The experience of apparently leaving the body behind, and being able to see it—connected to the less dense body by what looks like an infinitely extensible cord of light— has been shared by millions of people over the centuries.
Most reported OBE’s come under the heading of autoscopy: seeing oneself from a distance. This quite frequently happens during experiences that shock the body.
Many accounts have been written about people watching complete operations on their bodies whilst under anaesthesia. George Sava, for instance, wrote a series of very popular books about his life as a surgeon. In A Surgeon Remembers, that came out in 1953, he recalled an operation on an elderly Mrs. Frances Gail.
She came out of her post-operative coma, quite annoyed at being brought back to her body, as many people are. She told Mr. Sava verbatim the discussion he had about whether to operate, and the replies of the operation room staff. I said Mr. Sava instead of Dr. Sava, because surgeons in England regard themselves as way superior to mere physicians, and are called Mister, to distinguish them from doctors. They are insulted to be called Doctor, and let you know the protocol immediately.
Mr. Sava then concluded " It is indeed a disquieting thought…that every time one operates one’s activities are under observation from the patient’s astral body hovering overhead."
Dr. Russell MacRobert was staff doctor at Lennox Hill Hospital in NYC when he was assigned to operate on a clergyman with a painful ear disorder.
The patient was under extra deep anaesthesia, and the surgeon was about to start when he found that he was missing an instrument vital to the operation. He swore vigorously before going to his instrument case and had to be prepared all over again while the instrument was sterilized before he could begin the operation.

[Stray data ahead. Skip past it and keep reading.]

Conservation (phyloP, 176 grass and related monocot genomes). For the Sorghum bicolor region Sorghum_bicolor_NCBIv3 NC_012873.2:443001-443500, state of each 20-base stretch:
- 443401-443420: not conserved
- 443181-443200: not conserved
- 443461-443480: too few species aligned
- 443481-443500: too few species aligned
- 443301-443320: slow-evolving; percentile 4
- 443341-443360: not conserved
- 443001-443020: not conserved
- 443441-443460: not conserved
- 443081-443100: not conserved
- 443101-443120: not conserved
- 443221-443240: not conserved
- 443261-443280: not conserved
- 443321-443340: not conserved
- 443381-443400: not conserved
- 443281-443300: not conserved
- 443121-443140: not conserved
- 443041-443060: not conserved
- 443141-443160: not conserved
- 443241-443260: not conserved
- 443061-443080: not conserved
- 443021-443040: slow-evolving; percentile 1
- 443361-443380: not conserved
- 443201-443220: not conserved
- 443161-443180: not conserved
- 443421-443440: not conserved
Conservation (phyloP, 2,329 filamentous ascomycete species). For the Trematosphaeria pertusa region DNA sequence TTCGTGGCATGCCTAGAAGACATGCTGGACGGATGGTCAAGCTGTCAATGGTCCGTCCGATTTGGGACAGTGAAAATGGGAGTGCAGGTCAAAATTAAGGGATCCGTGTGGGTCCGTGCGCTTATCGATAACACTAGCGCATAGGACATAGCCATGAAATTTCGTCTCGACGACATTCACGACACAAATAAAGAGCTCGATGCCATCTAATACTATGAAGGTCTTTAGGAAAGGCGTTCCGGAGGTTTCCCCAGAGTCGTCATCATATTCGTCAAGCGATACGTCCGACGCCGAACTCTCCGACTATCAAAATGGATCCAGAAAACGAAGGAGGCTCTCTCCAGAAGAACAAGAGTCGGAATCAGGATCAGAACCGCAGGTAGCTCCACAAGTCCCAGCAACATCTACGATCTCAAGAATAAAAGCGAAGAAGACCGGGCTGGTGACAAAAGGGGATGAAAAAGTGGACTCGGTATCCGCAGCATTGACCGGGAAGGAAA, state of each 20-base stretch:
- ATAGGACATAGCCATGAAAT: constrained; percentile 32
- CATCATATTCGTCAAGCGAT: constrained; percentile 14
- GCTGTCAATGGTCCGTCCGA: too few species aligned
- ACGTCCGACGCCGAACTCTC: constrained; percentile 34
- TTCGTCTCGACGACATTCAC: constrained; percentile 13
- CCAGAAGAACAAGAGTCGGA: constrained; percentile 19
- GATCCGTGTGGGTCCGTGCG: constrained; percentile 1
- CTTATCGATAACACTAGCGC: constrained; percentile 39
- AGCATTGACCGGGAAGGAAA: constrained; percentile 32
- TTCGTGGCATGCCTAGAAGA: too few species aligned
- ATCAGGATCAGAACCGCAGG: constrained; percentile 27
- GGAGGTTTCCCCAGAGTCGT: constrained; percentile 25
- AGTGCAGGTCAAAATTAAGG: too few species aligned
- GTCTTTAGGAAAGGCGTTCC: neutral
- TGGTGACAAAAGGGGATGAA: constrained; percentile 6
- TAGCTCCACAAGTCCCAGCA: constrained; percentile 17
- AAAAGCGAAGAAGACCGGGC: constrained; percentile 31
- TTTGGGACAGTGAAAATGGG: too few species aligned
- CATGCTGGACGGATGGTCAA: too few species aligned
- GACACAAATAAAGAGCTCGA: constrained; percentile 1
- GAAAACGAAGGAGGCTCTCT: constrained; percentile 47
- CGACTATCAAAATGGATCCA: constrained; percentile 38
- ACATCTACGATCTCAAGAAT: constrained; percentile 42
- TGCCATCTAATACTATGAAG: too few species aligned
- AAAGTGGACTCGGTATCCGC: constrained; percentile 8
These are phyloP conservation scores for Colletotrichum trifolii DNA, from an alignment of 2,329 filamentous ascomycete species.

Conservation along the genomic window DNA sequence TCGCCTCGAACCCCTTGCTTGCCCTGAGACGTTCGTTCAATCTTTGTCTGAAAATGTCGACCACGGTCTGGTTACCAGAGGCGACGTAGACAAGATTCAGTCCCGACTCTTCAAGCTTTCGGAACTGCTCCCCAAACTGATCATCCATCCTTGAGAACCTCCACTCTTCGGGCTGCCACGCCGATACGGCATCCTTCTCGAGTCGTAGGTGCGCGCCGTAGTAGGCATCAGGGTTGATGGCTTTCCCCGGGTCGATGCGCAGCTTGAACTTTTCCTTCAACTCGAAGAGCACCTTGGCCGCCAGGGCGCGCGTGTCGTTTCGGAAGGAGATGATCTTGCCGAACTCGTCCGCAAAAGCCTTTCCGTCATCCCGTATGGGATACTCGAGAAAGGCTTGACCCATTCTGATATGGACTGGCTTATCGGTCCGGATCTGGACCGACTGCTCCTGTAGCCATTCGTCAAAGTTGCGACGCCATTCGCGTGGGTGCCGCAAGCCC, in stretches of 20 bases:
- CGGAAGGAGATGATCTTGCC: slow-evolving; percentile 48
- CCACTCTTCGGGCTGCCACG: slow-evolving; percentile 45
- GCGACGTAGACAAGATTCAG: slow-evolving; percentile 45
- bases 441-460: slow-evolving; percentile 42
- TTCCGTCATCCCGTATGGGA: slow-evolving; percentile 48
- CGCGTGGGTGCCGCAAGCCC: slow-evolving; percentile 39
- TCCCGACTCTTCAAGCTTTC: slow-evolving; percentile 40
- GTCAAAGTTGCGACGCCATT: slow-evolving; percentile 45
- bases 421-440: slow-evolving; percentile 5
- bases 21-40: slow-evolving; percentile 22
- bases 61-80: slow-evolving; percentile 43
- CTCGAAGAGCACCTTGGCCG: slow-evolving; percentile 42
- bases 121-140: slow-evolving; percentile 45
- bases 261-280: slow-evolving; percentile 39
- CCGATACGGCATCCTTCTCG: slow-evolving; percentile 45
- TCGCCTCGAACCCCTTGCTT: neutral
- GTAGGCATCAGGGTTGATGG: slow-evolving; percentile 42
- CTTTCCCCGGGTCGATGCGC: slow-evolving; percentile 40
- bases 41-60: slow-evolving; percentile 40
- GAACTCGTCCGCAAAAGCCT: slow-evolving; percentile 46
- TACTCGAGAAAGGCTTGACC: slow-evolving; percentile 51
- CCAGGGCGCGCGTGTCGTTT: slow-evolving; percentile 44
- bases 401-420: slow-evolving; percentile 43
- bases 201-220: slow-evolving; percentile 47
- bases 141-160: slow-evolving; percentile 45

All this time the astral body of the clergyman was watching and listening, and he told the surgeon the complete story on coming out of the anaesthetic.
A surgeon I know personally told me that his heart operating team had been warned to watch their conversation during the operations because it was an unexplained (and of course uninvestigated ) medical fact that the patient often knew what was going on, though medically unconscious.
My own uncle experienced watching his body do things from the other side of the deck, after being hit by machine gun fire when his Air Sea rescue launch was attacked by a German plane during the war.
But experiences like these are kindergarten standard and extremely numerous. The experienced astral travellers who can move about the planet, and remember what was seen and heard, are fewer, though still numerous.
Muldoon was the most famous person of this sort, if we exclude the Biblical references. Another was Oliver Fox, the English scientist who wrote Astral Projection.
Robert Monroe founded the Mind Research Institute in Virginia, and performed many experiments involving visiting people astrally, writing down a dated version of the trip, and then checking with them. His discovery as a sound engineer was that feeding specific, and slightly different frequencies into stereo headphones would produce projection in the hearer. And it was repeatable. Anyone who wanted to project could go to the Monroe Institute and experience it for themselves.
His book Journeys Out of the Body was published in 1971, and described in some detail the interpenetrating universes in which we live. This occurred at about the time that the quantum mechanics people began to make public the latest multiple universe ideas from the world of advanced physics. One interesting factor of his work to spiritual scientists was that the creatures and beings experienced by his team of travellers were identical to those experienced by the Gnostics in the 1st century when they wrote about going through the seven gates, each one guarded by one of the visible planets.